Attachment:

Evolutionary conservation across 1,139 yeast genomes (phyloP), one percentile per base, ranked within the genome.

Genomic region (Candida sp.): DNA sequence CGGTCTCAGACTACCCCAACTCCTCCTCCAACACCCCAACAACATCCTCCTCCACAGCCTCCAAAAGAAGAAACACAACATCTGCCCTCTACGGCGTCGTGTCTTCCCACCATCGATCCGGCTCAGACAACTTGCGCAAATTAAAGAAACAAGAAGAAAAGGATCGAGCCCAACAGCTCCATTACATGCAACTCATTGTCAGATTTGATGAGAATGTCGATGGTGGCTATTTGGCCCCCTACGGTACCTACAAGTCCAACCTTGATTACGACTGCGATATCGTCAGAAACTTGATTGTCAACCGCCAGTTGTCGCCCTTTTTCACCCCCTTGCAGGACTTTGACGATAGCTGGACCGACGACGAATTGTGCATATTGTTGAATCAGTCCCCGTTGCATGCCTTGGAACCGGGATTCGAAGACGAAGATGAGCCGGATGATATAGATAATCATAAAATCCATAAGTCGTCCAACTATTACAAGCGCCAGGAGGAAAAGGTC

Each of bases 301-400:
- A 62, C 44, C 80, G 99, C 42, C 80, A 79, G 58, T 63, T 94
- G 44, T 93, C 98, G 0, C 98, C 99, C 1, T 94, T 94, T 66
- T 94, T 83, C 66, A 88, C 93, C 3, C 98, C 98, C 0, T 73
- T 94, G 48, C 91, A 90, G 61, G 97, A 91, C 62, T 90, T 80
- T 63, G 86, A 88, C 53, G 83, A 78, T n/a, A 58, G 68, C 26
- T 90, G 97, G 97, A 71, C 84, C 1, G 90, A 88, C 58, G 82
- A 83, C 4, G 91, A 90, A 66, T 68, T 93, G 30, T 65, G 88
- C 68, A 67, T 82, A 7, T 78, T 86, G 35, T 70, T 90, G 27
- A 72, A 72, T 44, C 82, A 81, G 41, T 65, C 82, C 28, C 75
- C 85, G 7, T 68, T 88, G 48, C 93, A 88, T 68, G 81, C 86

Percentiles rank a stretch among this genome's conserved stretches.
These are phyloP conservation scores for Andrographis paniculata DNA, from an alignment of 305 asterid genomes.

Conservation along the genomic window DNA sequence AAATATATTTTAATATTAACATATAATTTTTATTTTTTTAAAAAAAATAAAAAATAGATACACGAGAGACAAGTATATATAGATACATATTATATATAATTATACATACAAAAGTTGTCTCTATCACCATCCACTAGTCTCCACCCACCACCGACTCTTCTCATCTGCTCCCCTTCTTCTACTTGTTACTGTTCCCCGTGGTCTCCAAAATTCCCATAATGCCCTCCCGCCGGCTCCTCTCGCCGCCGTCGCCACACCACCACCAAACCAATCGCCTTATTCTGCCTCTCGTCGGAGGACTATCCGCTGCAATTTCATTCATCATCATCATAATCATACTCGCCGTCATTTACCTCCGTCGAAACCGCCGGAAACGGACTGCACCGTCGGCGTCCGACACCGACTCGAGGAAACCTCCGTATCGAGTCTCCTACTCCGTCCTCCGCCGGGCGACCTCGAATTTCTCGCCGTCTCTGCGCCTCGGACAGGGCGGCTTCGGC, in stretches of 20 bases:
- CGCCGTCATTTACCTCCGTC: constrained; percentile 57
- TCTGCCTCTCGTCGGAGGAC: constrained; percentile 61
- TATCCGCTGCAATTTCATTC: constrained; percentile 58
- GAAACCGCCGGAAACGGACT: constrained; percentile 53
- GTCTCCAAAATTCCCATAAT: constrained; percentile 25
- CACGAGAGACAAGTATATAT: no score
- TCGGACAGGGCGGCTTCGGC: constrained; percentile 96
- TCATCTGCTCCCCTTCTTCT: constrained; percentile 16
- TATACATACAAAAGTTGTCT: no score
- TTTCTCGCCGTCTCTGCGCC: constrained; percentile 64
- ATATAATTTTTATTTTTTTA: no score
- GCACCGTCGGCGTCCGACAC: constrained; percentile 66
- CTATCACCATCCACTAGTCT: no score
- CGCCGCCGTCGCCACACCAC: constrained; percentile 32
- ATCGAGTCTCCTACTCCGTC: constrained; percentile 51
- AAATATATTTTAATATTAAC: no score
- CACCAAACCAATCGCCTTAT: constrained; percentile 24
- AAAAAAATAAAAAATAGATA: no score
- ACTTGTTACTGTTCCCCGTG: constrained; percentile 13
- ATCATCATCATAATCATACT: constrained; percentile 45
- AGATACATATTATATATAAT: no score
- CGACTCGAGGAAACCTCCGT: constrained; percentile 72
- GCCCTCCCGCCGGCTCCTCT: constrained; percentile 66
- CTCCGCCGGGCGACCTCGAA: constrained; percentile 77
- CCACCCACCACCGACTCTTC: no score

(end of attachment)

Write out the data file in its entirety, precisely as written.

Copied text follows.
Evolutionary conservation across 1,139 yeast genomes (phyloP), one percentile per base, ranked within the genome.

Genomic region (Candida sp.): DNA sequence CGGTCTCAGACTACCCCAACTCCTCCTCCAACACCCCAACAACATCCTCCTCCACAGCCTCCAAAAGAAGAAACACAACATCTGCCCTCTACGGCGTCGTGTCTTCCCACCATCGATCCGGCTCAGACAACTTGCGCAAATTAAAGAAACAAGAAGAAAAGGATCGAGCCCAACAGCTCCATTACATGCAACTCATTGTCAGATTTGATGAGAATGTCGATGGTGGCTATTTGGCCCCCTACGGTACCTACAAGTCCAACCTTGATTACGACTGCGATATCGTCAGAAACTTGATTGTCAACCGCCAGTTGTCGCCCTTTTTCACCCCCTTGCAGGACTTTGACGATAGCTGGACCGACGACGAATTGTGCATATTGTTGAATCAGTCCCCGTTGCATGCCTTGGAACCGGGATTCGAAGACGAAGATGAGCCGGATGATATAGATAATCATAAAATCCATAAGTCGTCCAACTATTACAAGCGCCAGGAGGAAAAGGTC

Each of bases 301-400:
- A 62, C 44, C 80, G 99, C 42, C 80, A 79, G 58, T 63, T 94
- G 44, T 93, C 98, G 0, C 98, C 99, C 1, T 94, T 94, T 66
- T 94, T 83, C 66, A 88, C 93, C 3, C 98, C 98, C 0, T 73
- T 94, G 48, C 91, A 90, G 61, G 97, A 91, C 62, T 90, T 80
- T 63, G 86, A 88, C 53, G 83, A 78, T n/a, A 58, G 68, C 26
- T 90, G 97, G 97, A 71, C 84, C 1, G 90, A 88, C 58, G 82
- A 83, C 4, G 91, A 90, A 66, T 68, T 93, G 30, T 65, G 88
- C 68, A 67, T 82, A 7, T 78, T 86, G 35, T 70, T 90, G 27
- A 72, A 72, T 44, C 82, A 81, G 41, T 65, C 82, C 28, C 75
- C 85, G 7, T 68, T 88, G 48, C 93, A 88, T 68, G 81, C 86

Percentiles rank a stretch among this genome's conserved stretches.
These are phyloP conservation scores for Andrographis paniculata DNA, from an alignment of 305 asterid genomes.

Conservation along the genomic window DNA sequence AAATATATTTTAATATTAACATATAATTTTTATTTTTTTAAAAAAAATAAAAAATAGATACACGAGAGACAAGTATATATAGATACATATTATATATAATTATACATACAAAAGTTGTCTCTATCACCATCCACTAGTCTCCACCCACCACCGACTCTTCTCATCTGCTCCCCTTCTTCTACTTGTTACTGTTCCCCGTGGTCTCCAAAATTCCCATAATGCCCTCCCGCCGGCTCCTCTCGCCGCCGTCGCCACACCACCACCAAACCAATCGCCTTATTCTGCCTCTCGTCGGAGGACTATCCGCTGCAATTTCATTCATCATCATCATAATCATACTCGCCGTCATTTACCTCCGTCGAAACCGCCGGAAACGGACTGCACCGTCGGCGTCCGACACCGACTCGAGGAAACCTCCGTATCGAGTCTCCTACTCCGTCCTCCGCCGGGCGACCTCGAATTTCTCGCCGTCTCTGCGCCTCGGACAGGGCGGCTTCGGC, in stretches of 20 bases:
- CGCCGTCATTTACCTCCGTC: constrained; percentile 57
- TCTGCCTCTCGTCGGAGGAC: constrained; percentile 61
- TATCCGCTGCAATTTCATTC: constrained; percentile 58
- GAAACCGCCGGAAACGGACT: constrained; percentile 53
- GTCTCCAAAATTCCCATAAT: constrained; percentile 25
- CACGAGAGACAAGTATATAT: no score
- TCGGACAGGGCGGCTTCGGC: constrained; percentile 96
- TCATCTGCTCCCCTTCTTCT: constrained; percentile 16
- TATACATACAAAAGTTGTCT: no score
- TTTCTCGCCGTCTCTGCGCC: constrained; percentile 64
- ATATAATTTTTATTTTTTTA: no score
- GCACCGTCGGCGTCCGACAC: constrained; percentile 66
- CTATCACCATCCACTAGTCT: no score
- CGCCGCCGTCGCCACACCAC: constrained; percentile 32
- ATCGAGTCTCCTACTCCGTC: constrained; percentile 51
- AAATATATTTTAATATTAAC: no score
- CACCAAACCAATCGCCTTAT: constrained; percentile 24
- AAAAAAATAAAAAATAGATA: no score
- ACTTGTTACTGTTCCCCGTG: constrained; percentile 13
- ATCATCATCATAATCATACT: constrained; percentile 45
- AGATACATATTATATATAAT: no score
- CGACTCGAGGAAACCTCCGT: constrained; percentile 72
- GCCCTCCCGCCGGCTCCTCT: constrained; percentile 66
- CTCCGCCGGGCGACCTCGAA: constrained; percentile 77
- CCACCCACCACCGACTCTTC: no score